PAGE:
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Invasive weeds

Weeds and keeping control of them on your property is an ongoing chore when you’re a resident in the Waitakeres.

There is a community initiative the Waiatarua Weed Taskforce, a group of volunteers who work on each others property to help give some reprieved. If you would like to join this group and can actively participate a mininum of once every few months for an hour, contact: to be added to the list.

Some advice:

  • Get a schedule going – the two times of the year that will require the most attention are spring and autumn – so put aside a weekend during both of these seasons to get on top of the emerging weeds.
  • You will need to then follow up with some further smaller weed control bursts – once every couple of months through the summer and winter.
  • At a bare minimum cut the tops off flowers (especially wild ginger)
  • Where you strip away weeds – don’t leave the area bare – plant natives they will block out light and make it harder for the weeds to grow back.
  • Be careful what you bring on to your property, mulch, straw, soil even borrowed machinery such as spades and wheelbarrows can all harbour weed seeds for species you may not have on your property.
  • Learn to enjoy it, its great physical exercise and can be very rewarding!

If you’re overwhelmed there is some help to get you on top of things, to a place where you can at least take the power back. Try the following for help:


Priority weeds

The most invasive weeds in the Waiatarua are below:

  1. Climbing asparagus
  2. Wild ginger
  3. Jasmine
  4. Tradescantia (Wandering Jew)

Weed types and how to control them

1. Ground Covers:

The stand out feature is the slightly furry leaves are purple underneath. It reproduces by runners that creep along the ground forming thick mats, which
prevents new native seedlings from establishing, and will eventually thin out our

Getting rid of it isn’t too difficult, but the key is persistence! Hand pulling is easy, burn bury or securely dispose of the waste (be careful not to drop little bits of the plant as this can reproduce). If it is totally out of control or difficult to reach then herbicide may be an option, roundup will work on this one but you will have to add a penetrant to your sprayer. This weed is likely to come back so you will need to do a follow up every 3 months to keep on top of it.

The best long-term solution to preventing it coming back is to plant out the area
with something else. Being that it likes moist soil look for plants that like moist soils.

Also weed matting in the short term can also give you a bit of a breather!

  • Tradescantia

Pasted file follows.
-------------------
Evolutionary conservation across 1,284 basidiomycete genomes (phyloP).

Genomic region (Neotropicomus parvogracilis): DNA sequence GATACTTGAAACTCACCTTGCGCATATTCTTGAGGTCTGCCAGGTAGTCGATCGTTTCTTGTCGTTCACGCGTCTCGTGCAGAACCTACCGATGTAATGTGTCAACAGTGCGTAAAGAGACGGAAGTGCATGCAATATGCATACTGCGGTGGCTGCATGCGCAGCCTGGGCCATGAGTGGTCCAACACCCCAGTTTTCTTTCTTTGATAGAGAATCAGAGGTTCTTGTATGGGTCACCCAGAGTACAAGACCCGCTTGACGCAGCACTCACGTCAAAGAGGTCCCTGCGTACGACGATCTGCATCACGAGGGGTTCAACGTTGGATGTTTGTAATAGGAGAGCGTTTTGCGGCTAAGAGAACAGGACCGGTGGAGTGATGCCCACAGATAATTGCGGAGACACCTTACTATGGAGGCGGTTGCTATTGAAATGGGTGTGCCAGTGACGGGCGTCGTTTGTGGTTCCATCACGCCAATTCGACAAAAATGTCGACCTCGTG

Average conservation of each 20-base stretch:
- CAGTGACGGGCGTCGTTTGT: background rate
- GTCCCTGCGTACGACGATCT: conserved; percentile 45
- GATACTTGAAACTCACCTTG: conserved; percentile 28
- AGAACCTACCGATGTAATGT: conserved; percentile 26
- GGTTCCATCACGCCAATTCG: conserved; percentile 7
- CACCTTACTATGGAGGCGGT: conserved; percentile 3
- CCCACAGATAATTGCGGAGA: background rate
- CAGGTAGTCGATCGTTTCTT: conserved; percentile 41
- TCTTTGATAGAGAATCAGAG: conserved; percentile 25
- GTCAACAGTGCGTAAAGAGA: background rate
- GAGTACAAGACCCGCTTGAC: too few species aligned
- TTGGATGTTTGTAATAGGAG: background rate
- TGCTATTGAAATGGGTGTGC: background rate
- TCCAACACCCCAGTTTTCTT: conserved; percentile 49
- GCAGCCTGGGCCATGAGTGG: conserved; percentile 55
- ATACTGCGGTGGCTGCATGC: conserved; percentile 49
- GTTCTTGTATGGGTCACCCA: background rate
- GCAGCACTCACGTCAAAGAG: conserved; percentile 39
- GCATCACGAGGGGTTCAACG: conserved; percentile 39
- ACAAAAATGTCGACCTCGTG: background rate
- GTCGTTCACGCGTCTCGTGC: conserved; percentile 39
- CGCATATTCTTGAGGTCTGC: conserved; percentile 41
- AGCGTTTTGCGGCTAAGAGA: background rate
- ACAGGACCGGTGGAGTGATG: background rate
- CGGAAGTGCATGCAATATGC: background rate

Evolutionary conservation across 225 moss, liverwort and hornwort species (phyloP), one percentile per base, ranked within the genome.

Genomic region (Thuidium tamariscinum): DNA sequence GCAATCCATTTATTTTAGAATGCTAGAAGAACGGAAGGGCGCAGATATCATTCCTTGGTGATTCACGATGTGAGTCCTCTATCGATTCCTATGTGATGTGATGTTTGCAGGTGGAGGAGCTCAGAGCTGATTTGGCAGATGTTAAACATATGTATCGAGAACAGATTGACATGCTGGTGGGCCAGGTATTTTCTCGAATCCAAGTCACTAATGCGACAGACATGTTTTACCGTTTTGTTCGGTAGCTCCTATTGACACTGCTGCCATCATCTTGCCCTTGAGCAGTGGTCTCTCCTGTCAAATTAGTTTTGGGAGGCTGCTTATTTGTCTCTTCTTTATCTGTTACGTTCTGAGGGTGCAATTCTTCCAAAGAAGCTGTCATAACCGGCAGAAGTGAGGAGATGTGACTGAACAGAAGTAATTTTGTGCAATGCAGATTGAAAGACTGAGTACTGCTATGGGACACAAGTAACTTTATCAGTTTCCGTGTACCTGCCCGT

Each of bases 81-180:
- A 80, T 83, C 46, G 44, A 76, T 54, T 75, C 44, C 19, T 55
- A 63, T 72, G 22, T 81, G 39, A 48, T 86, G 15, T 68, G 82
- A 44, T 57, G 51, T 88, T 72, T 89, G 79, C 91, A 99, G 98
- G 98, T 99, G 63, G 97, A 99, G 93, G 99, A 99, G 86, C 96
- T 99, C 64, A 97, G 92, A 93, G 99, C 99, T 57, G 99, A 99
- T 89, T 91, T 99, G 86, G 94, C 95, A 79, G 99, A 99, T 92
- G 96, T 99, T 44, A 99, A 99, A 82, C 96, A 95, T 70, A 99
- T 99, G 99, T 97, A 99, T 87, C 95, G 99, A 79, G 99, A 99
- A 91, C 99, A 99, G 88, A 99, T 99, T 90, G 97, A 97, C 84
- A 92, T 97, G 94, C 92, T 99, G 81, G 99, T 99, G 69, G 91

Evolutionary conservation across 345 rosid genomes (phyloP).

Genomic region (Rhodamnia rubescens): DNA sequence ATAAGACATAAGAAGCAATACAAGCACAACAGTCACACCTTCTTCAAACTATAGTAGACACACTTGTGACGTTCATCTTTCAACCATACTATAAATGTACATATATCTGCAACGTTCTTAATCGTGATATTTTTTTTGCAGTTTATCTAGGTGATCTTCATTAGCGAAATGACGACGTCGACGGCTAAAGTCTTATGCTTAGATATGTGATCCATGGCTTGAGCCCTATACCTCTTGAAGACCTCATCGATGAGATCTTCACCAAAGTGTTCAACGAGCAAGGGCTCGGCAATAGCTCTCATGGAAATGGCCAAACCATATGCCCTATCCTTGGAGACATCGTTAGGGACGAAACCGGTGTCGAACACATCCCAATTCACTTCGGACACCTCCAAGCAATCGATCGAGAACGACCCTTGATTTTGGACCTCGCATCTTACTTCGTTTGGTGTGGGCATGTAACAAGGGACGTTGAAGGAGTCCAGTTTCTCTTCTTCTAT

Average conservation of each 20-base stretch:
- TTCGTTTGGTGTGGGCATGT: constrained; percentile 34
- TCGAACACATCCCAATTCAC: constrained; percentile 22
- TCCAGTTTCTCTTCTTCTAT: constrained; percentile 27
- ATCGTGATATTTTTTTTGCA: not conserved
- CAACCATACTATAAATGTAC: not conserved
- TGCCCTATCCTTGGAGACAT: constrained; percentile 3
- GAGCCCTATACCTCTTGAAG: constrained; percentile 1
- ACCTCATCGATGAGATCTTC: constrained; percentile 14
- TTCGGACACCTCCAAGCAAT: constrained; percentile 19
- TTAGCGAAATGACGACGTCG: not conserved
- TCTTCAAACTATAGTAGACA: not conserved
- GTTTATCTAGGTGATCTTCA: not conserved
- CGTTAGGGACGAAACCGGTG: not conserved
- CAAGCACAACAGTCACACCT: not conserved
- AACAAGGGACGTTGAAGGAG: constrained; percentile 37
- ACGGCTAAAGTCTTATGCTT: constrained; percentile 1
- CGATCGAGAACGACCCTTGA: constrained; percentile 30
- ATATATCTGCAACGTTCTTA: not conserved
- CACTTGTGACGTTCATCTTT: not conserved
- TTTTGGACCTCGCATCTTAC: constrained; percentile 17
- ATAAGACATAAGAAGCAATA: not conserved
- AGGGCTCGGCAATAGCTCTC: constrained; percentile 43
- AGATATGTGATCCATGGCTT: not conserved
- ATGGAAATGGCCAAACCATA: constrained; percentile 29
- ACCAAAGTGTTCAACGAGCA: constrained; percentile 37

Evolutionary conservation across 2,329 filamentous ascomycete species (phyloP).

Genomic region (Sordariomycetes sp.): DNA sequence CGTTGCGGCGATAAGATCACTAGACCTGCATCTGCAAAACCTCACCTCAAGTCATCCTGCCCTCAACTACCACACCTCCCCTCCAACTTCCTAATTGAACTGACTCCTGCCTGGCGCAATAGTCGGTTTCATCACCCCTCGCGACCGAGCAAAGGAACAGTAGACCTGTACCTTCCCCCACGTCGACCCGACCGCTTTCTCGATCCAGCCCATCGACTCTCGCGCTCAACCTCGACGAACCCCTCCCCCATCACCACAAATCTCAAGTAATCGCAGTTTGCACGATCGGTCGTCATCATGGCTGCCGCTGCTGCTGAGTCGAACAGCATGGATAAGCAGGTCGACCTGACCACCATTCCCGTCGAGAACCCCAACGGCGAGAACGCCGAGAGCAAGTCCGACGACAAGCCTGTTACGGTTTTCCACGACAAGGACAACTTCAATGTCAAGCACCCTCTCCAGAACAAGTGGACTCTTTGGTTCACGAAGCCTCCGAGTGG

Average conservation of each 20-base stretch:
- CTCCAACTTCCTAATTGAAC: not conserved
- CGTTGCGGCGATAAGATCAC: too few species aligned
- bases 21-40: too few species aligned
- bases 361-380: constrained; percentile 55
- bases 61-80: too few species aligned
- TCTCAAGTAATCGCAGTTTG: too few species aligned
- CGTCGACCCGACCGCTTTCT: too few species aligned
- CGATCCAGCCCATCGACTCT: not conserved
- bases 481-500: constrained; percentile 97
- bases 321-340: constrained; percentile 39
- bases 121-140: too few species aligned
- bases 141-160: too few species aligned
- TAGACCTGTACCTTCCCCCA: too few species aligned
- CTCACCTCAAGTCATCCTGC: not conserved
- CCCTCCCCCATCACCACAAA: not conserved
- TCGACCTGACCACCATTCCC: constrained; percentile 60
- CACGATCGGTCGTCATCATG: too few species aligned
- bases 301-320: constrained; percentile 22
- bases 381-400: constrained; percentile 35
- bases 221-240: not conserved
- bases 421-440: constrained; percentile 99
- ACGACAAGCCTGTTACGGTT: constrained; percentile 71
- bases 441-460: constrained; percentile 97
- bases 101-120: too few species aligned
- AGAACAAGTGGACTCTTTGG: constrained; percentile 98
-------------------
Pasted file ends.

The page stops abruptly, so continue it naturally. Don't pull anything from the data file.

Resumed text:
• Wild Ginger
  • Agapanthus
  • African Club Moss
  • Mexican Daisy

2. Trees and Shrubs:

  • Tree privet
  • Woolley Nightshade
  • Monkey Apple
  • Bartlettina
  • Taiwan Cherry
  • Tutsan
  • Bungalow Palm

3. Creepers and Climbers

Climbing Asaparagus

Public enemy number one goes to this invasive and destructive weed. If there is one weed you don’t want on your property its Climbing Asparagus. Not only does it smother the forest floor, restricting new growth of natives, it can climb established natives and ring bark them – its especially fond of vulnerable species.

It is a delicate looking small fern like climber or scrambling perennial with tuberous roots. In spring it features white flowers which are followed by round berries (8mm diameter) that start green and ripen to orange. These berries are eaten and spread by birds (usually black birds).

You can get rid of it by staying vigilant: Dig out the tubers, these must be disposed somewhere they cant regrow, so the weed bins or burn them. If it has climbed up a tree, cut the vine at 30-60cm high and spray below the cut (the vegetation above will naturally die).  There are two times for spraying you can spray it in spring-early summer with glyphosate (roundup) 20m/L or autumn/winter (but not of frost days) with 10m/L of glyphosate – avoid runoff.

You will need to keep on top of this, the tubers are likely to resprout if they’re left in the ground, so any new growth will need to be continually sprayed until the tuber runs out of food or its dug out. You can also look to plant dense native ground covers.

There is plenty of help for this weed, if you’re overwhelmed by it press the panic button and contact
Weed Free Trust – or
ph:09 8264 276.

  • Moth plant
  • Blue Morning Glory
  • Jasmine
  • Japanese Honeysuckle
  • Eleagnus

4. Open Areas

  • Gorse
  • Lantana
  • Blackberry
  • Ragwort
  • Heather
  • Crack Willow